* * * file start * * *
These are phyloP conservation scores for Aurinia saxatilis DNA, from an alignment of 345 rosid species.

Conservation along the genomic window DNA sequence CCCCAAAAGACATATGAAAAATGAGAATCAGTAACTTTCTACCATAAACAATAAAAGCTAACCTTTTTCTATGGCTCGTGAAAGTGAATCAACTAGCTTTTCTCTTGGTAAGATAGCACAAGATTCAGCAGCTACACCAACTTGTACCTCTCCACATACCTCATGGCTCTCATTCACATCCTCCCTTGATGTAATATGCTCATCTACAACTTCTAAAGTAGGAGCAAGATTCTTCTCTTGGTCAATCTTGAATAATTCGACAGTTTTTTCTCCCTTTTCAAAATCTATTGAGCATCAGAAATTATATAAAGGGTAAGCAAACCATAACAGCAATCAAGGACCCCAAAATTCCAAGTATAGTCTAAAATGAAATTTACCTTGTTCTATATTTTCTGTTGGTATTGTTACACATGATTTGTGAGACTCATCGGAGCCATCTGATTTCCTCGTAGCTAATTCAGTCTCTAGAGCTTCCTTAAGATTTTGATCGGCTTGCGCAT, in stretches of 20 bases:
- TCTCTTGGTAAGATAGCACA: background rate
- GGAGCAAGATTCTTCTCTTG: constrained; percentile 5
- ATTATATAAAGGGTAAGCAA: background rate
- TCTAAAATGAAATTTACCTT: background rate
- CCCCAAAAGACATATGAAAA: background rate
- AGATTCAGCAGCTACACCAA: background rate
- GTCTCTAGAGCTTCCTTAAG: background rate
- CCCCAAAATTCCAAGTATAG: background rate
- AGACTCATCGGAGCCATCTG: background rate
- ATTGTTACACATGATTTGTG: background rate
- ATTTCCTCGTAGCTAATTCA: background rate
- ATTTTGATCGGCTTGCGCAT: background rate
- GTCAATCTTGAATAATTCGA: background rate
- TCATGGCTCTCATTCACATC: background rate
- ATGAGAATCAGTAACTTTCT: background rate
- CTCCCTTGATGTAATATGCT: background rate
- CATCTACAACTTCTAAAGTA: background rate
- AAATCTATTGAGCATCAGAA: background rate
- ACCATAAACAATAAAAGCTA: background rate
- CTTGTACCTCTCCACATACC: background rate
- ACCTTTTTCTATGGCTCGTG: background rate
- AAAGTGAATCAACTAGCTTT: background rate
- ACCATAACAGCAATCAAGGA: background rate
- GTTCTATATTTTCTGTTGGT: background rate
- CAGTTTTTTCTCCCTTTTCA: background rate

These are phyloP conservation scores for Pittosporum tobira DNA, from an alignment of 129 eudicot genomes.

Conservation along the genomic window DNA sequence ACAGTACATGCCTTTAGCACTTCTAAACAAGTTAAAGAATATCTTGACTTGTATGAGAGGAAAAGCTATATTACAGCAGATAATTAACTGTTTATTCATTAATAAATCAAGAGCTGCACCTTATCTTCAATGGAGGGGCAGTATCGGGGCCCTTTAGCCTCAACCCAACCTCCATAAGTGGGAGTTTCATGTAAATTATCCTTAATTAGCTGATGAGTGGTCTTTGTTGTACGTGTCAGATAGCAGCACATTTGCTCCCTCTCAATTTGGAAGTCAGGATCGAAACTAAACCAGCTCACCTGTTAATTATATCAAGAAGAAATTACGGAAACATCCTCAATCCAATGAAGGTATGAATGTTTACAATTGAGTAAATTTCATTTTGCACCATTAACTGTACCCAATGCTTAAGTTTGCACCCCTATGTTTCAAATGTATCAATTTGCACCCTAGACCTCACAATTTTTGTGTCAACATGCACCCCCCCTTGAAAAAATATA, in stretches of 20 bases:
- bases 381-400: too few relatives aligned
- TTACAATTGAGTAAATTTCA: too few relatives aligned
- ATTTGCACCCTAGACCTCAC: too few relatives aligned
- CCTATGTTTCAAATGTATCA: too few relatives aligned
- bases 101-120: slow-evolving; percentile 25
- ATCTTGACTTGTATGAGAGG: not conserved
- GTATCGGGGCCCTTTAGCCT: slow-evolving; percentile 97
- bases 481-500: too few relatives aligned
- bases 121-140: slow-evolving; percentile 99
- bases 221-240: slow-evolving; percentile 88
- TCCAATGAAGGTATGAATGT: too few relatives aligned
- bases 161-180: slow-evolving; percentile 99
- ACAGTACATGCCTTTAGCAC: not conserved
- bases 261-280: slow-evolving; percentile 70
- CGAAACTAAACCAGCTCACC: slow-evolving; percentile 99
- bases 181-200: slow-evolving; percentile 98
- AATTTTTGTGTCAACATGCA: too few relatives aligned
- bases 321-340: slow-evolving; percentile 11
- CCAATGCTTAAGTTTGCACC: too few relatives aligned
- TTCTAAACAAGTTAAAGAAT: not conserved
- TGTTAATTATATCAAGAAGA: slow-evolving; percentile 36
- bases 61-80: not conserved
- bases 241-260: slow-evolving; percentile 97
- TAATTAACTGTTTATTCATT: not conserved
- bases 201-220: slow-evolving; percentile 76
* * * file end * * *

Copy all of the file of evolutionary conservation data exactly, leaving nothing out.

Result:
These are phyloP conservation scores for Aurinia saxatilis DNA, from an alignment of 345 rosid species.

Conservation along the genomic window DNA sequence CCCCAAAAGACATATGAAAAATGAGAATCAGTAACTTTCTACCATAAACAATAAAAGCTAACCTTTTTCTATGGCTCGTGAAAGTGAATCAACTAGCTTTTCTCTTGGTAAGATAGCACAAGATTCAGCAGCTACACCAACTTGTACCTCTCCACATACCTCATGGCTCTCATTCACATCCTCCCTTGATGTAATATGCTCATCTACAACTTCTAAAGTAGGAGCAAGATTCTTCTCTTGGTCAATCTTGAATAATTCGACAGTTTTTTCTCCCTTTTCAAAATCTATTGAGCATCAGAAATTATATAAAGGGTAAGCAAACCATAACAGCAATCAAGGACCCCAAAATTCCAAGTATAGTCTAAAATGAAATTTACCTTGTTCTATATTTTCTGTTGGTATTGTTACACATGATTTGTGAGACTCATCGGAGCCATCTGATTTCCTCGTAGCTAATTCAGTCTCTAGAGCTTCCTTAAGATTTTGATCGGCTTGCGCAT, in stretches of 20 bases:
- TCTCTTGGTAAGATAGCACA: background rate
- GGAGCAAGATTCTTCTCTTG: constrained; percentile 5
- ATTATATAAAGGGTAAGCAA: background rate
- TCTAAAATGAAATTTACCTT: background rate
- CCCCAAAAGACATATGAAAA: background rate
- AGATTCAGCAGCTACACCAA: background rate
- GTCTCTAGAGCTTCCTTAAG: background rate
- CCCCAAAATTCCAAGTATAG: background rate
- AGACTCATCGGAGCCATCTG: background rate
- ATTGTTACACATGATTTGTG: background rate
- ATTTCCTCGTAGCTAATTCA: background rate
- ATTTTGATCGGCTTGCGCAT: background rate
- GTCAATCTTGAATAATTCGA: background rate
- TCATGGCTCTCATTCACATC: background rate
- ATGAGAATCAGTAACTTTCT: background rate
- CTCCCTTGATGTAATATGCT: background rate
- CATCTACAACTTCTAAAGTA: background rate
- AAATCTATTGAGCATCAGAA: background rate
- ACCATAAACAATAAAAGCTA: background rate
- CTTGTACCTCTCCACATACC: background rate
- ACCTTTTTCTATGGCTCGTG: background rate
- AAAGTGAATCAACTAGCTTT: background rate
- ACCATAACAGCAATCAAGGA: background rate
- GTTCTATATTTTCTGTTGGT: background rate
- CAGTTTTTTCTCCCTTTTCA: background rate

These are phyloP conservation scores for Pittosporum tobira DNA, from an alignment of 129 eudicot genomes.

Conservation along the genomic window DNA sequence ACAGTACATGCCTTTAGCACTTCTAAACAAGTTAAAGAATATCTTGACTTGTATGAGAGGAAAAGCTATATTACAGCAGATAATTAACTGTTTATTCATTAATAAATCAAGAGCTGCACCTTATCTTCAATGGAGGGGCAGTATCGGGGCCCTTTAGCCTCAACCCAACCTCCATAAGTGGGAGTTTCATGTAAATTATCCTTAATTAGCTGATGAGTGGTCTTTGTTGTACGTGTCAGATAGCAGCACATTTGCTCCCTCTCAATTTGGAAGTCAGGATCGAAACTAAACCAGCTCACCTGTTAATTATATCAAGAAGAAATTACGGAAACATCCTCAATCCAATGAAGGTATGAATGTTTACAATTGAGTAAATTTCATTTTGCACCATTAACTGTACCCAATGCTTAAGTTTGCACCCCTATGTTTCAAATGTATCAATTTGCACCCTAGACCTCACAATTTTTGTGTCAACATGCACCCCCCCTTGAAAAAATATA, in stretches of 20 bases:
- bases 381-400: too few relatives aligned
- TTACAATTGAGTAAATTTCA: too few relatives aligned
- ATTTGCACCCTAGACCTCAC: too few relatives aligned
- CCTATGTTTCAAATGTATCA: too few relatives aligned
- bases 101-120: slow-evolving; percentile 25
- ATCTTGACTTGTATGAGAGG: not conserved
- GTATCGGGGCCCTTTAGCCT: slow-evolving; percentile 97
- bases 481-500: too few relatives aligned
- bases 121-140: slow-evolving; percentile 99
- bases 221-240: slow-evolving; percentile 88
- TCCAATGAAGGTATGAATGT: too few relatives aligned
- bases 161-180: slow-evolving; percentile 99
- ACAGTACATGCCTTTAGCAC: not conserved
- bases 261-280: slow-evolving; percentile 70
- CGAAACTAAACCAGCTCACC: slow-evolving; percentile 99
- bases 181-200: slow-evolving; percentile 98
- AATTTTTGTGTCAACATGCA: too few relatives aligned
- bases 321-340: slow-evolving; percentile 11
- CCAATGCTTAAGTTTGCACC: too few relatives aligned
- TTCTAAACAAGTTAAAGAAT: not conserved
- TGTTAATTATATCAAGAAGA: slow-evolving; percentile 36
- bases 61-80: not conserved
- bases 241-260: slow-evolving; percentile 97
- TAATTAACTGTTTATTCATT: not conserved
- bases 201-220: slow-evolving; percentile 76